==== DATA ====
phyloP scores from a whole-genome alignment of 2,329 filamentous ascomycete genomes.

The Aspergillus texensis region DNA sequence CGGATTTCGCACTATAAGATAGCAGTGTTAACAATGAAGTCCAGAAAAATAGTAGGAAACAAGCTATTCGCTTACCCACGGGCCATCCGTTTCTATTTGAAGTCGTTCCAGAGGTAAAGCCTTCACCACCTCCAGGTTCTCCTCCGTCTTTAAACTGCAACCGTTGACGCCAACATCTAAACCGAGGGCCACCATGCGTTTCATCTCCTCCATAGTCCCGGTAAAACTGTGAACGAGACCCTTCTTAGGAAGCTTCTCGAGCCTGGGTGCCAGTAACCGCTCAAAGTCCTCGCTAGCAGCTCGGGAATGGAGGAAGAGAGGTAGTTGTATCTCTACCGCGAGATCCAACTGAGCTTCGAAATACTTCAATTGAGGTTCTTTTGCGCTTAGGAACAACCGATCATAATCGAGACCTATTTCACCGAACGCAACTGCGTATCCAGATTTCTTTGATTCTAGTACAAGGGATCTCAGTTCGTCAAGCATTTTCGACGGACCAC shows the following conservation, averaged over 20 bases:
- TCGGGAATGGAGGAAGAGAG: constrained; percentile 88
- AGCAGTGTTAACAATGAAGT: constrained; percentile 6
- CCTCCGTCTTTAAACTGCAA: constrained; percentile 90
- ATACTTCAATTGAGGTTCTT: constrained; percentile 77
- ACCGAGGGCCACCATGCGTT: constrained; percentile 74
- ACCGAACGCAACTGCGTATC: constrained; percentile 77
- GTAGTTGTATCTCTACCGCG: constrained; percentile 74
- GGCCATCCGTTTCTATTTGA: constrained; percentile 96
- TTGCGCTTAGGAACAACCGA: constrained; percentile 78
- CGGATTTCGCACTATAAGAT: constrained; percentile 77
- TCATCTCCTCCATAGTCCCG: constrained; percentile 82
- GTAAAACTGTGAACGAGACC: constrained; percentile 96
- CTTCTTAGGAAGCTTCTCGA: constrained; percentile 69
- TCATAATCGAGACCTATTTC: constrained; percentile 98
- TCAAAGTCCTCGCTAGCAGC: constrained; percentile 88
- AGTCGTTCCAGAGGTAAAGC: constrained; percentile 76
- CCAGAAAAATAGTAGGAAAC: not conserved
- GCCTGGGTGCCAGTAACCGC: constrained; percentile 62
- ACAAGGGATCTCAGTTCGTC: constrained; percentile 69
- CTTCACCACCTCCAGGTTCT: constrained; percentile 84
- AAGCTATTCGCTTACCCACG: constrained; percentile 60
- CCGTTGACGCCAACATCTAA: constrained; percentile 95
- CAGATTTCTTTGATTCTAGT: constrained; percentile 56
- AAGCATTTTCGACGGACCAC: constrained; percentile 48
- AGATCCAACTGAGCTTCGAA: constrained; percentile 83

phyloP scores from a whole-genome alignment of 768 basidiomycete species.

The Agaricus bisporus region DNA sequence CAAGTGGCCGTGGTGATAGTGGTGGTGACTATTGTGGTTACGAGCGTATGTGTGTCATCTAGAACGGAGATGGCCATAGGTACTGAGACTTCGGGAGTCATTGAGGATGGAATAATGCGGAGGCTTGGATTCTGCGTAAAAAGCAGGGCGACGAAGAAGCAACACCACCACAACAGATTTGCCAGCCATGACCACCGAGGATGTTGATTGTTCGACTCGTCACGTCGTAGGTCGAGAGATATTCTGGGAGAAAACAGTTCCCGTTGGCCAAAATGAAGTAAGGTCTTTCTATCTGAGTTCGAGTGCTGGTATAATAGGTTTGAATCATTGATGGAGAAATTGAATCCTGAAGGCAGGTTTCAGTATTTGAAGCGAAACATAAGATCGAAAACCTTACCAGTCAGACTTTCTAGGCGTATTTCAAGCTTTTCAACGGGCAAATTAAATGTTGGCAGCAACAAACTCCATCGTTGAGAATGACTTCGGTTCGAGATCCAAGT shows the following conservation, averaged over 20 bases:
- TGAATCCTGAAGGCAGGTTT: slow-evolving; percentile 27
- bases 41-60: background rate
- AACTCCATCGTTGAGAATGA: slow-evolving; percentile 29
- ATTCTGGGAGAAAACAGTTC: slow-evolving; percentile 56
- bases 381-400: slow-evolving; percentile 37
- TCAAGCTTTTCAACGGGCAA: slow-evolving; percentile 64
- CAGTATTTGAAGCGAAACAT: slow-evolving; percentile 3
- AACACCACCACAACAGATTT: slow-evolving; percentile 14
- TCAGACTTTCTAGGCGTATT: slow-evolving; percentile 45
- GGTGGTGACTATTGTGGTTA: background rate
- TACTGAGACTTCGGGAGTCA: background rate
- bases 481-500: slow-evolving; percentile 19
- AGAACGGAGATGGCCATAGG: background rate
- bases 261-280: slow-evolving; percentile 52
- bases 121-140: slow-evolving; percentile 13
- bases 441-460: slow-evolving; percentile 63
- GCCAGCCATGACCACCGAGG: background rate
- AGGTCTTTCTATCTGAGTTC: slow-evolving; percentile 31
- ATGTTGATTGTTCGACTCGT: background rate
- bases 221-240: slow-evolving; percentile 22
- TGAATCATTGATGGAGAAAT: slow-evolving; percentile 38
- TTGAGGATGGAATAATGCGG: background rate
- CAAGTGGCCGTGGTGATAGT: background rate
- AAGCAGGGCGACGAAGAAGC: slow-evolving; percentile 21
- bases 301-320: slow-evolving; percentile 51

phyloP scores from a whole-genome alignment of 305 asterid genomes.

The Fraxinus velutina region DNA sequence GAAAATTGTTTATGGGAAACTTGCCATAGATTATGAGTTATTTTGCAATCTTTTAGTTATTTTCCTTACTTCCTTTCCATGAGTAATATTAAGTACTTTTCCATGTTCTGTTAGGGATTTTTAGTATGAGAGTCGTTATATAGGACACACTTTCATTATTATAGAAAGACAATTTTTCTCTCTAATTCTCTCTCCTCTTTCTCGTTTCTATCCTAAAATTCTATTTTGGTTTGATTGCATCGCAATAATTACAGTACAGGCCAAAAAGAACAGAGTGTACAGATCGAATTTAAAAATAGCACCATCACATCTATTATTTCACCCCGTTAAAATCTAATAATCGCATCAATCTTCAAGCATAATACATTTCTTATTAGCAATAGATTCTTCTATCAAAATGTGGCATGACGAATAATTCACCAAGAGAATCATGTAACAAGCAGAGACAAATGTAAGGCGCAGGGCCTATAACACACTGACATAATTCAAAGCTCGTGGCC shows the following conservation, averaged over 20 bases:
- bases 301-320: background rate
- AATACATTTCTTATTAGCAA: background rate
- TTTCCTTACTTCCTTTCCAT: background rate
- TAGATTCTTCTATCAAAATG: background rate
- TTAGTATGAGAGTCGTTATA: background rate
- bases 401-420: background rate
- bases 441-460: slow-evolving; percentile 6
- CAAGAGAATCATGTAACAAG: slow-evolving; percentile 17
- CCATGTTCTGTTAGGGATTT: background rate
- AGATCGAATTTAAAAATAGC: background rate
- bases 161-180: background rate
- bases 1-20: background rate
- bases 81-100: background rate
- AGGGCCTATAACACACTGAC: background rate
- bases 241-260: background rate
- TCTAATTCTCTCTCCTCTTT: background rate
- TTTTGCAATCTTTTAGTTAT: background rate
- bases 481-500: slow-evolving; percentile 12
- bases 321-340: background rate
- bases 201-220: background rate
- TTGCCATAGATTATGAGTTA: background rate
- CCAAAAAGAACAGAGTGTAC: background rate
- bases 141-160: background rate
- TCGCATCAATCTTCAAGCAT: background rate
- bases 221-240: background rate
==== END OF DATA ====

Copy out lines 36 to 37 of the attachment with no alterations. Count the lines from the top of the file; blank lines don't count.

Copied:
- CAGTATTTGAAGCGAAACAT: slow-evolving; percentile 3
- AACACCACCACAACAGATTT: slow-evolving; percentile 14